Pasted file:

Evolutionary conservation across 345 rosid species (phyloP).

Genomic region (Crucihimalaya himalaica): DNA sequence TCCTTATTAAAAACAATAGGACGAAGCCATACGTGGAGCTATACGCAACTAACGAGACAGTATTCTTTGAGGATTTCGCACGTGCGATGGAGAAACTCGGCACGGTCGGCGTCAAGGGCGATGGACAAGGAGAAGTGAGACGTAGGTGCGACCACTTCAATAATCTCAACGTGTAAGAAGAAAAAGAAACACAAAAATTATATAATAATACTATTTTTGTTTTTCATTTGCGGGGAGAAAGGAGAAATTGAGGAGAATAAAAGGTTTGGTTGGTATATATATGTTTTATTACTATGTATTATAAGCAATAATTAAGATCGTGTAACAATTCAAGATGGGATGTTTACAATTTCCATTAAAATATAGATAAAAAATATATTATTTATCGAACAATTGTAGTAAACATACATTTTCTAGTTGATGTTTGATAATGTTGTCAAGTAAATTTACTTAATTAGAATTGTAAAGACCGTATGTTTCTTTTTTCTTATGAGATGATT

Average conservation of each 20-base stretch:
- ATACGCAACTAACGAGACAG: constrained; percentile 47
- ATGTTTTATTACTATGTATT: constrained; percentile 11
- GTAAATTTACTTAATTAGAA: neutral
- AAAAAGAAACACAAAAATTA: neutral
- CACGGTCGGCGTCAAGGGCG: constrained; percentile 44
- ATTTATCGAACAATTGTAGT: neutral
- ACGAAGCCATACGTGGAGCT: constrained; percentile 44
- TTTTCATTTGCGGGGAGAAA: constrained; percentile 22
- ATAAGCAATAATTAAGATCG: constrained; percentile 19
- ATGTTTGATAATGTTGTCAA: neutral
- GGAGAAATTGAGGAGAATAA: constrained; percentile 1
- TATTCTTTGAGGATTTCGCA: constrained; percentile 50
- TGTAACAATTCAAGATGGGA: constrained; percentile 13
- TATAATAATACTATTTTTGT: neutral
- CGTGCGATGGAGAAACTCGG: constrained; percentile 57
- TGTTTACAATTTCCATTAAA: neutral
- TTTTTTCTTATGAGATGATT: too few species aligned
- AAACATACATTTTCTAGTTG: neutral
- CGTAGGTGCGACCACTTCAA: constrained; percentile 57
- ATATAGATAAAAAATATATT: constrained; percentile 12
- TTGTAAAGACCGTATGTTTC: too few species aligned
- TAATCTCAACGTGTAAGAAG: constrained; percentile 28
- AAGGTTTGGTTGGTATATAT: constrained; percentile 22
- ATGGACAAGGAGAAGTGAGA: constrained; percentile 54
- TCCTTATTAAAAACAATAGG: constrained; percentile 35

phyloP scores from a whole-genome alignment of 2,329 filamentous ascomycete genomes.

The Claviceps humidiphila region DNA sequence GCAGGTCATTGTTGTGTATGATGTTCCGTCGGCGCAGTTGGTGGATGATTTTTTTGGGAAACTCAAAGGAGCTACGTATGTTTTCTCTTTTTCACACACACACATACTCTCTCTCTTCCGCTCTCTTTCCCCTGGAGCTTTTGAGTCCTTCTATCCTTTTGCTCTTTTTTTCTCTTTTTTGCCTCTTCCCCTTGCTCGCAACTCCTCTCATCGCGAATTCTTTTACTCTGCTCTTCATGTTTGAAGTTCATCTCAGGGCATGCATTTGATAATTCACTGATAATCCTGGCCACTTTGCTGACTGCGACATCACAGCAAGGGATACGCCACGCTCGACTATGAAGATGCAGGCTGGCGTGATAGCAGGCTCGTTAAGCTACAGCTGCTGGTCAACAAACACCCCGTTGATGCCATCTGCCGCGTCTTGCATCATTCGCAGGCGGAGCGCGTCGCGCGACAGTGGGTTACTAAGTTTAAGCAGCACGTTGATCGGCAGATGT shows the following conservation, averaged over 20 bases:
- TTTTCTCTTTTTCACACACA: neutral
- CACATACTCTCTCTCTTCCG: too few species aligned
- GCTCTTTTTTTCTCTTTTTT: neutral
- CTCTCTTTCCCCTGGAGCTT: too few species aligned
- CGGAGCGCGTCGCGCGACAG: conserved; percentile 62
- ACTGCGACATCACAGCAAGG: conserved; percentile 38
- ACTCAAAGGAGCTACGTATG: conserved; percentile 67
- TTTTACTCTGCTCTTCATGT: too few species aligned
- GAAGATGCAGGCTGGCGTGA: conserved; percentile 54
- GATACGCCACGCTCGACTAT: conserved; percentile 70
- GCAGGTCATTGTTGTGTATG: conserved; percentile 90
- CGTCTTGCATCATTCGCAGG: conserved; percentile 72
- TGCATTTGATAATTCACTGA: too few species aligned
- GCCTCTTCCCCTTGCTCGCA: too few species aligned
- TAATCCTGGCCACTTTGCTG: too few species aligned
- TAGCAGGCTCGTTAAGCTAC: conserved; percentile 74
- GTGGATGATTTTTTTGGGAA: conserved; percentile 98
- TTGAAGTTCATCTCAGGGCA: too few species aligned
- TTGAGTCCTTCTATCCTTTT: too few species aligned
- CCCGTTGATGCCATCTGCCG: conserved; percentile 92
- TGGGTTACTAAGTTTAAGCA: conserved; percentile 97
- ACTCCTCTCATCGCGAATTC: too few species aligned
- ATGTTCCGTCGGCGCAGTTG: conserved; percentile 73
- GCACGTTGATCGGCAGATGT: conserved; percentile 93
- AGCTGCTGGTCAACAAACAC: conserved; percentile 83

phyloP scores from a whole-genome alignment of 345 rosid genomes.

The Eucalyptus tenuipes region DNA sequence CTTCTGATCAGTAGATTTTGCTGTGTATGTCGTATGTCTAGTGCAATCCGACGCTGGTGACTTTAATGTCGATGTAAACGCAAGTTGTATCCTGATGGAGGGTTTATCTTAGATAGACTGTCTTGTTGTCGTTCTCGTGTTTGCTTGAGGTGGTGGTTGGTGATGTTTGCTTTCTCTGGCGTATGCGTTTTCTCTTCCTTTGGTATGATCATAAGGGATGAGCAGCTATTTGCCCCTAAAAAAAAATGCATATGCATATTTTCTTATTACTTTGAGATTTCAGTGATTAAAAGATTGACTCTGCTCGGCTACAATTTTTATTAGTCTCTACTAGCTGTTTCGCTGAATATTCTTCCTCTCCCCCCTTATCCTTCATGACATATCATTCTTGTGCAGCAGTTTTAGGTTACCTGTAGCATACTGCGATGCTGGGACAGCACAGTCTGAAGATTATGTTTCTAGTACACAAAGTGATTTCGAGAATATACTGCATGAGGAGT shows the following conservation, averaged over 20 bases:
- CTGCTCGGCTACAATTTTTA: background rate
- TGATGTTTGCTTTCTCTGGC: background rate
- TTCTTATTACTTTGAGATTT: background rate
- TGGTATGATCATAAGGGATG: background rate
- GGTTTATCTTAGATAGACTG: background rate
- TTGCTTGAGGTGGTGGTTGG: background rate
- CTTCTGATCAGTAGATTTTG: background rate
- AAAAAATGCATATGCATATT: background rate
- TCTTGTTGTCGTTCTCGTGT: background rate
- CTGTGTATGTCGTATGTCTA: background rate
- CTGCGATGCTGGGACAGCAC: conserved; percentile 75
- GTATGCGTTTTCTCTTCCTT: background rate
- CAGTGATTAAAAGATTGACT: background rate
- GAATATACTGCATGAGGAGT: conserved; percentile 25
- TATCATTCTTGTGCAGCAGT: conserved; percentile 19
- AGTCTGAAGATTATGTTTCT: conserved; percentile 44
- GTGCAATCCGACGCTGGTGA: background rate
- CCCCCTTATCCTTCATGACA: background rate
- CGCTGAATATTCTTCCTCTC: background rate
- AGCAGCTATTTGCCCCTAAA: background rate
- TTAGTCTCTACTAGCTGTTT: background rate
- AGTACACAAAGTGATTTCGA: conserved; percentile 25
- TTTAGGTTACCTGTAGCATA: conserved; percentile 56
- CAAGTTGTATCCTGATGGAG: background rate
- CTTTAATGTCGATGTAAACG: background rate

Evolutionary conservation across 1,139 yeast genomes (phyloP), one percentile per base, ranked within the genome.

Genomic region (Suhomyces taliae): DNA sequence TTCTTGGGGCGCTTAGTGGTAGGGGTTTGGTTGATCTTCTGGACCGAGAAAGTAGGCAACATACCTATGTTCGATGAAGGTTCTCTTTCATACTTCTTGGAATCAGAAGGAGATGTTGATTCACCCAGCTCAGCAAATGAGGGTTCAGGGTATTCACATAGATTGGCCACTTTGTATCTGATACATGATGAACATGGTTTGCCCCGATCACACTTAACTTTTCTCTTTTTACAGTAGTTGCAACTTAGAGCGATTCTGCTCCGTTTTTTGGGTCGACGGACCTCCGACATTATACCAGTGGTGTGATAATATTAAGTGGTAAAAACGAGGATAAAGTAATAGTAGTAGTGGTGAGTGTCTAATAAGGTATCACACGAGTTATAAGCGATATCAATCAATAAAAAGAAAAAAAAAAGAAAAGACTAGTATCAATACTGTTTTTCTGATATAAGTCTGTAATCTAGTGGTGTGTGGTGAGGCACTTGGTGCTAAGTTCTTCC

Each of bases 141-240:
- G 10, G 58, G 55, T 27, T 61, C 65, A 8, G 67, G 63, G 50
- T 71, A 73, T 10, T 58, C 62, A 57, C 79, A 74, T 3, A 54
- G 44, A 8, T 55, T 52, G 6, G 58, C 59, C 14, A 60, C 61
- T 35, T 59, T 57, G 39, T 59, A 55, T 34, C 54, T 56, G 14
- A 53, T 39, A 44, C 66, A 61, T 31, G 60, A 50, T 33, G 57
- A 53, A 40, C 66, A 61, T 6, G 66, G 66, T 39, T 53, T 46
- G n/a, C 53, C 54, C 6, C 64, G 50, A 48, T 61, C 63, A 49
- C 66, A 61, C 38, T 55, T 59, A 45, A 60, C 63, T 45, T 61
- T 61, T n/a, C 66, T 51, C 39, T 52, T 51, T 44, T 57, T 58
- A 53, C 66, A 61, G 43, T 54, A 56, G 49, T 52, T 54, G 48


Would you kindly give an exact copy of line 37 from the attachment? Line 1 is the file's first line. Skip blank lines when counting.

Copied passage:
- ACTCAAAGGAGCTACGTATG: conserved; percentile 67